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A few steps ahead of me on the jungle trail, my Dayak friend and guide, Ham, suddenly stopped. "Careful, Luc, a snake!" he said. The rain had fogged my glasses, but I could still make out the big bluish black cobra he'd almost stepped on. A snakebite could have been deadly, since we didn't have any serum with us, and the closest clinic was two days behind us by foot, and another two days by boat. We stood in silence, listening to the patter of rain on the tropical forest as the cobra unfurled itself and disappeared into the bushes.
We were heading for Ilas Kenceng, the most beautiful and inaccessible of all the caves we'd discovered in Borneo. When we first saw it in 1998, we had only a few hours to study its mysterious rock art before we had to hike out, leaving us with many unanswered questions: Who made these images? When? And why? Now we were on our way back to look for more clues.
There were 35 of us in all on our French-Indonesian team, including archaeologists, cavers, guides, a film crew, canoe paddlers, porters, and a cook. We'd begun our expedition a month before on the coast of the Makassar Strait in East Kalimantan in the Indonesian part of Borneo. Pushing off into the chocolaty Bungalun River in ten heavily laden pirogues, we'd headed for a region where there are no roads or villages, only endless jungle and jagged limestone peaks. Our plan was to follow the Bungalun to its confluence with the Marang River, then continue north into the mountains, stopping along the way to investigate a string of caves with similar rock art.
Sitting on the duckboards of my precarious little boat, its gunwales inches above the waterline, I'd thought back to my first expedition here 17 years ago. A documentary filmmaker and magazine editor, I had set out on a 700-mile (1,100-kilometer) trek from one end of Kalimantan to the other with a few caving friends. Halfway across the island, taking shelter under a rock, we found ancient charcoal drawings on the ceiling. When I returned to France, I was surprised to learn that no such rock art had ever been reported in Kalimantan.
I returned in 1992 with Jean-Michel Chazine, a French archaeologist and specialist in Oceanian prehistory. Two years later we discovered prehistoric paintings in East Kalimantan. In 1995 Pindi Setiawan, an Indonesian anthropologist, joined our team, and together, year after year, we found dozens of caves with paintings throughout the region, some with unique designs hinting at a mysterious forgotten people.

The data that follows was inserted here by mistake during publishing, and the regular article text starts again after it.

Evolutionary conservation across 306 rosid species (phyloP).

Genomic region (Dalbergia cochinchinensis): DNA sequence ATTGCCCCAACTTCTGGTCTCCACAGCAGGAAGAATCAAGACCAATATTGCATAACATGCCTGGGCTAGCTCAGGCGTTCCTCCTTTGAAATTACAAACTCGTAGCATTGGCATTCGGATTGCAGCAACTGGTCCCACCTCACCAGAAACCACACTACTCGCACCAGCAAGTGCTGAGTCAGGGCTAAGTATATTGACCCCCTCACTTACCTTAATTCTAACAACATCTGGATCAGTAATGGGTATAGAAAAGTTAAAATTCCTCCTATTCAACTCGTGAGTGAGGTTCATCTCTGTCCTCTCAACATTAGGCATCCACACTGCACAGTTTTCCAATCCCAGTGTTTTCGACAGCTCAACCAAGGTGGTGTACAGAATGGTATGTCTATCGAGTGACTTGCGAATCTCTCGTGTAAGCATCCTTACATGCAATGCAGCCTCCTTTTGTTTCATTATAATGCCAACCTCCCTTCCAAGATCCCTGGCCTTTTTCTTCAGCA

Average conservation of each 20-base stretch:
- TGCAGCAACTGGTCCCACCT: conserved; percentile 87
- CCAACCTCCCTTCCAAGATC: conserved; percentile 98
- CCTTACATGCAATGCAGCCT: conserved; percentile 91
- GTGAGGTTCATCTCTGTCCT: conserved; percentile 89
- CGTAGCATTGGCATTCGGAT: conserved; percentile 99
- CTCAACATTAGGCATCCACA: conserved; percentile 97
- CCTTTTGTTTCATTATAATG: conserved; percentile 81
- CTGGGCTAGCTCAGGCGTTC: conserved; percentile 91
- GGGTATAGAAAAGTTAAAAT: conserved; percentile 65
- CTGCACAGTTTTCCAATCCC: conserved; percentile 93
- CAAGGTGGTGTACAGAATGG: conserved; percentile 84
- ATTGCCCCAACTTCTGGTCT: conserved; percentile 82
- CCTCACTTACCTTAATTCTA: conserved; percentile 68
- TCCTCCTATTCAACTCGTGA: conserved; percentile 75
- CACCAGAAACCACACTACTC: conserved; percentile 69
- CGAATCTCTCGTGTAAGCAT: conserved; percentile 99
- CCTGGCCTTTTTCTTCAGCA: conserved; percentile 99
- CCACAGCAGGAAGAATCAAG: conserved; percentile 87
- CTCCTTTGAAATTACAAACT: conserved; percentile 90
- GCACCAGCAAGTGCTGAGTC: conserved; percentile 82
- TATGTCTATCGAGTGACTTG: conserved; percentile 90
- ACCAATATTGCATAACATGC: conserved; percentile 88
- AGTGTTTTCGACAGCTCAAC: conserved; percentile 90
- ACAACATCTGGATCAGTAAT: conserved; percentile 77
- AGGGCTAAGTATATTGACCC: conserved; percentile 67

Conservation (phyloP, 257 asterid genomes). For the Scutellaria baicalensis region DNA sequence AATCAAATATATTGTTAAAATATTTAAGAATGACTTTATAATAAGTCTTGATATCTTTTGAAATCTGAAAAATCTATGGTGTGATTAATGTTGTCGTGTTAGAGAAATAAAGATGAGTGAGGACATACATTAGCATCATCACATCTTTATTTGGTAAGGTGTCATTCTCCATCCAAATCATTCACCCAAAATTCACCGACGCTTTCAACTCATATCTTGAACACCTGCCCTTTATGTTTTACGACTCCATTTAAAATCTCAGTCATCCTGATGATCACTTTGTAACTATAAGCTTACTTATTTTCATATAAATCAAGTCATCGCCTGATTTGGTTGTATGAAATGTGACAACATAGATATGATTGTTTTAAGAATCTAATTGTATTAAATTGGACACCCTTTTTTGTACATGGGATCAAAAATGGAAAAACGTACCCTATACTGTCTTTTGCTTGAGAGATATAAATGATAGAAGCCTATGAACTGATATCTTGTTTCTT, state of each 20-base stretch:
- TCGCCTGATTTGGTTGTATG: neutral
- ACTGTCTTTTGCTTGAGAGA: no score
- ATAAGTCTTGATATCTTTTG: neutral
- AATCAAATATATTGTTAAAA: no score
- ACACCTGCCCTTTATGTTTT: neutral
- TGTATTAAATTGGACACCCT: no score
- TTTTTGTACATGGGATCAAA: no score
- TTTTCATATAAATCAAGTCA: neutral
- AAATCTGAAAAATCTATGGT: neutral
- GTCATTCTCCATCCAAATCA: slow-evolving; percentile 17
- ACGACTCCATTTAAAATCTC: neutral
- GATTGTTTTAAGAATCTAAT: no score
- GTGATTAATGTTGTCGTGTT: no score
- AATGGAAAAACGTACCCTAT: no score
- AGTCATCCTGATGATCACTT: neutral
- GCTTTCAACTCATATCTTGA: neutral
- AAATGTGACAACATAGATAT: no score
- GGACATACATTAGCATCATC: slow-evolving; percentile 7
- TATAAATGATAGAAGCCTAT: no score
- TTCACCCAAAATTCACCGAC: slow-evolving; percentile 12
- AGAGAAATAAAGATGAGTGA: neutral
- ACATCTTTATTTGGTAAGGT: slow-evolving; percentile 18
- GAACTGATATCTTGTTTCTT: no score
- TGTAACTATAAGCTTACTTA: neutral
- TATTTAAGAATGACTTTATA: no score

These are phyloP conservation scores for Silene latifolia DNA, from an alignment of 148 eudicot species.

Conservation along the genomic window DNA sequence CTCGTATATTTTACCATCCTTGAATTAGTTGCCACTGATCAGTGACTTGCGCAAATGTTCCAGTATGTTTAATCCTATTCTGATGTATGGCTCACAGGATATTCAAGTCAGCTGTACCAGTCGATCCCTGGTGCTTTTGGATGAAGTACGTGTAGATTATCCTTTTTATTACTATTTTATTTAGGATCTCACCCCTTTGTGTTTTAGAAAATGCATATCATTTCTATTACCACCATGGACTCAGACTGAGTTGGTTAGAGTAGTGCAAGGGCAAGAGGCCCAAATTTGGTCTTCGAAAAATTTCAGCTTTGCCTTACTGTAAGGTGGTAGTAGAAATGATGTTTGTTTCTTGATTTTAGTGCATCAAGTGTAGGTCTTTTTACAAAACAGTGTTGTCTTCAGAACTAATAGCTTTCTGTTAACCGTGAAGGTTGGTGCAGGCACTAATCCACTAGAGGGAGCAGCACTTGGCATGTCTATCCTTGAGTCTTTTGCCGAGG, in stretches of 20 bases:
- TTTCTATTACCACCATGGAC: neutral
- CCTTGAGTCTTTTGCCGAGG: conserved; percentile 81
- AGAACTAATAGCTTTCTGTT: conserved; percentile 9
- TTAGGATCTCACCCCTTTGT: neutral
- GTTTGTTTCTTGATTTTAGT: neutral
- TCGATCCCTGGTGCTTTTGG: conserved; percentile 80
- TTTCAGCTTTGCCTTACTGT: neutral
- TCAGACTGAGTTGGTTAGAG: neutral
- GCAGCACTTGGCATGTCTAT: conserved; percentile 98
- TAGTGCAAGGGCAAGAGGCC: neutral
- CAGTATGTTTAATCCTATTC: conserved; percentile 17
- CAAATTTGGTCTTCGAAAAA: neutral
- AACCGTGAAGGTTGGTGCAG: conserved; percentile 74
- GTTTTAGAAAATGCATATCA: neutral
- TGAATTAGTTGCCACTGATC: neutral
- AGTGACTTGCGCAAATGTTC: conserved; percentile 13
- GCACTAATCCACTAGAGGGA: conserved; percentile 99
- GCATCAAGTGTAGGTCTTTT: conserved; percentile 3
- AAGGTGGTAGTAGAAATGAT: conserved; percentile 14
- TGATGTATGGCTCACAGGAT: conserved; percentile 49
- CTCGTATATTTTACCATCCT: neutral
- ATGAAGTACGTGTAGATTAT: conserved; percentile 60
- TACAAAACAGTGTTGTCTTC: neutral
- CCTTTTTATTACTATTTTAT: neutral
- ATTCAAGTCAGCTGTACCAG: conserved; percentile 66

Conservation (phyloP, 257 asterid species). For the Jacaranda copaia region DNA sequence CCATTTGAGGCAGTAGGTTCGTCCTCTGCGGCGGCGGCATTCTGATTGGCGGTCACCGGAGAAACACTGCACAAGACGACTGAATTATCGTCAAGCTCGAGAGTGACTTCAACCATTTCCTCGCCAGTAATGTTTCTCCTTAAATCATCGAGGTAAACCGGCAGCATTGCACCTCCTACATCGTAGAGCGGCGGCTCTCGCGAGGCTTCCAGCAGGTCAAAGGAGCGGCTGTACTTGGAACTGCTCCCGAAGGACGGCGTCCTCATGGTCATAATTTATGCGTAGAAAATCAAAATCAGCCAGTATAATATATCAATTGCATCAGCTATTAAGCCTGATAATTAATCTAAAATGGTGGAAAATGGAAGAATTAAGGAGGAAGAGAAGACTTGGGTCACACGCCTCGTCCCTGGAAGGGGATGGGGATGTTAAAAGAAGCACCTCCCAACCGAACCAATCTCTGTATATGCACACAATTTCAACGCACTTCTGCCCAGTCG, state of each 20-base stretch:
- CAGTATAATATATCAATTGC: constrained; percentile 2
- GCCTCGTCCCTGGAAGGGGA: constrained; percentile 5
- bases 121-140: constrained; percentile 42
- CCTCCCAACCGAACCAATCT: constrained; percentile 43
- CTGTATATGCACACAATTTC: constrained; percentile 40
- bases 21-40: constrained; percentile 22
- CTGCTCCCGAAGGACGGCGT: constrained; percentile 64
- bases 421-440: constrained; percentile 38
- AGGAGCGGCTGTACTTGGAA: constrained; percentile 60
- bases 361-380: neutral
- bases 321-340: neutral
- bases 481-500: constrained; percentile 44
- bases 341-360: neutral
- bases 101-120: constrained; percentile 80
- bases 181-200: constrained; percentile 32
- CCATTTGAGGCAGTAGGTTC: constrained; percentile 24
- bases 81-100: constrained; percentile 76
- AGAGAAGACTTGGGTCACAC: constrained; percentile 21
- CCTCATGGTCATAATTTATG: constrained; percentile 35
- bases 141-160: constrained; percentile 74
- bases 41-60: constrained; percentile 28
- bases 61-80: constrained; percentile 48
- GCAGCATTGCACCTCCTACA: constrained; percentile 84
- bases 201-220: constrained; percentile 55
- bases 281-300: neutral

To reach our target caves this year, we followed the meandering river along the jagged peaks of the Marang Mountains. There we set up camp beside a clear spring, stringing hammocks between trees. For his dinner, our cook roasted six-inch-long scorpions, which he said were good for virility. The rest of us preferred rice. The wind kicked up just before dark, shaking leaves from the forest canopy, and a tropical storm pelted down. Once it had passed, the red ants swarmed in, their bite as painful as wasp stings. Jufri, a Bugi guide who always seemed to think of everything, drove them away by lighting just enough gasoline under our hammocks.
The next morning, back in our pirogues, we motored toward Gua Tewet, a cave named for one of our most experienced guides. For the past 40 years, Tewet had been searching caves in the region for edible birds' nests, a delicacy in great demand at Singapore and Hong Kong restaurants catering to wealthy Chinese. Several years ago he'd remembered the cave and told us about it. Leaving the boats at the river's edge, we hoisted our packs and scrambled up a 500-foot (150-meter) cliff of jagged rock to the mouth of the cave. Our muscles were burning, but the climb was worth it. The paintings inside were as breathtaking as when we'd first seen them in 1999: some 200 stenciled hands, remarkably preserved, along with drawings of animals and humans. About half the hands were covered with dots, lines, chevrons, or other patterns. I counted more than 50 combinations.
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